Dematerialization, media, and memory in the digital age explores the relationship between the media industry’s representation of important events and our personal and collective memories of these events. The paper investigates what happens when an important personal and collective event is recorded to digital and neuronal memory systems. The paper also examines the space between an individual’s personal memories of real-time events and media’s influence over an individual’s constructed memories of these events. Because digital sequences of images are broadcast in real time to media outlets worldwide at the same time as important events unfold, an international consciousness is informed and influenced by these images both during and after these events. On the ten-year anniversary of 9/11, my paper explores and illustrates the effects that the repeated broadcast of lossless imagery of the fall of the World Trade Center has on the individual and collective consciousness.
The paper presentation will also include screening the author’s abstract 3D computer animation. The animation examines the author’s memory of the fall of the World Trade Center in New York City on 9/11. On that day, the author watched the tragic events unfold outside his apartment in lower Manhattan while simultaneously watching the events broadcast digitally to his television in real time. Screening the abstracted representation of this event to the conference participants opens up a dialogue between a newly formed collective memory of events and the author’s personal memory and representation of the fall of the World Trade Center in New York City.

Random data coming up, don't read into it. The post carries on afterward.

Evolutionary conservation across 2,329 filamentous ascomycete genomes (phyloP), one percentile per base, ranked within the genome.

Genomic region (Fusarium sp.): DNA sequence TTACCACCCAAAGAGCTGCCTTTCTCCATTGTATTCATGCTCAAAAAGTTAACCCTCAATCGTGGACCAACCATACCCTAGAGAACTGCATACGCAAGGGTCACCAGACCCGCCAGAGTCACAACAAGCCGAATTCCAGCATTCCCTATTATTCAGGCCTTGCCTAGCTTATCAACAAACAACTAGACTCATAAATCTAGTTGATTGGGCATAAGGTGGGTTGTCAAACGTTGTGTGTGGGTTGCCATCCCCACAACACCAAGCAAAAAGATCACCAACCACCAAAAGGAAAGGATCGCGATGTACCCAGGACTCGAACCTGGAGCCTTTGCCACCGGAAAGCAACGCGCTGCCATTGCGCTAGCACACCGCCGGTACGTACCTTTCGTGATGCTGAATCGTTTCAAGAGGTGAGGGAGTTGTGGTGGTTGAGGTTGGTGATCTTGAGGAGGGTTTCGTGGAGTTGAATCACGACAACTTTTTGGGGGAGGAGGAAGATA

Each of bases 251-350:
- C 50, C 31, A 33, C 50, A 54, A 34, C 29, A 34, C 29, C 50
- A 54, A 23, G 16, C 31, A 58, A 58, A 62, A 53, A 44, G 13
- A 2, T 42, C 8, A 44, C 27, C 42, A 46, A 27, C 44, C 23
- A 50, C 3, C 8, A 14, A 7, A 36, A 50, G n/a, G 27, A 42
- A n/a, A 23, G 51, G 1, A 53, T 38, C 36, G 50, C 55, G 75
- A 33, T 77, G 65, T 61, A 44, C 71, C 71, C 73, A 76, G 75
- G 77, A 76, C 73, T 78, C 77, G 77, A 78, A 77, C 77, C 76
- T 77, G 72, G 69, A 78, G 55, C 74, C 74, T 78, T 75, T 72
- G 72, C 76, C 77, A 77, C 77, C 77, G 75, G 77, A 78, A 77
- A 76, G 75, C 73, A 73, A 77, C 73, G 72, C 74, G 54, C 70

- Associate Professor David R. Burns takes an interdisciplinary approach to digital media art combining 3D computer modeling and animation, digital video, sound design, and physical computing to push the boundaries of artistic expression. David holds a MFA in Design and Technology from Parsons School of Design, New York, USA. David’s creative work has been internationally exhibited at art galleries, museums, film festivals, and public screenings. Most notably, his digital media and animation work has been screened at the National Film Theater in London, the National Media Museum in England, the Red Stick International Animation Festival in Baton Rouge, the Chelsea Art Museum in New York City, the Athens Video Art Festival 2010 in Greece, Currents 2010 in Santa Fe, New Mexico and most recently at La Normandie et le Monde at the Musée des impressionnismes in France and at the National Center for Contemporary Art (NCCA) in St. Petersburg, Russia. David’s research has been presented and published at numerous international conferences including ISEA and the Electronic Visualisation and the Arts (EVA). David is also co-authoring a chapter in Fraggle Rock to Farscape: Essays on the Worlds of Jim Henson forthcoming from McFarland in 2012. davidrburns.com
Full text (PDF) p. 293-298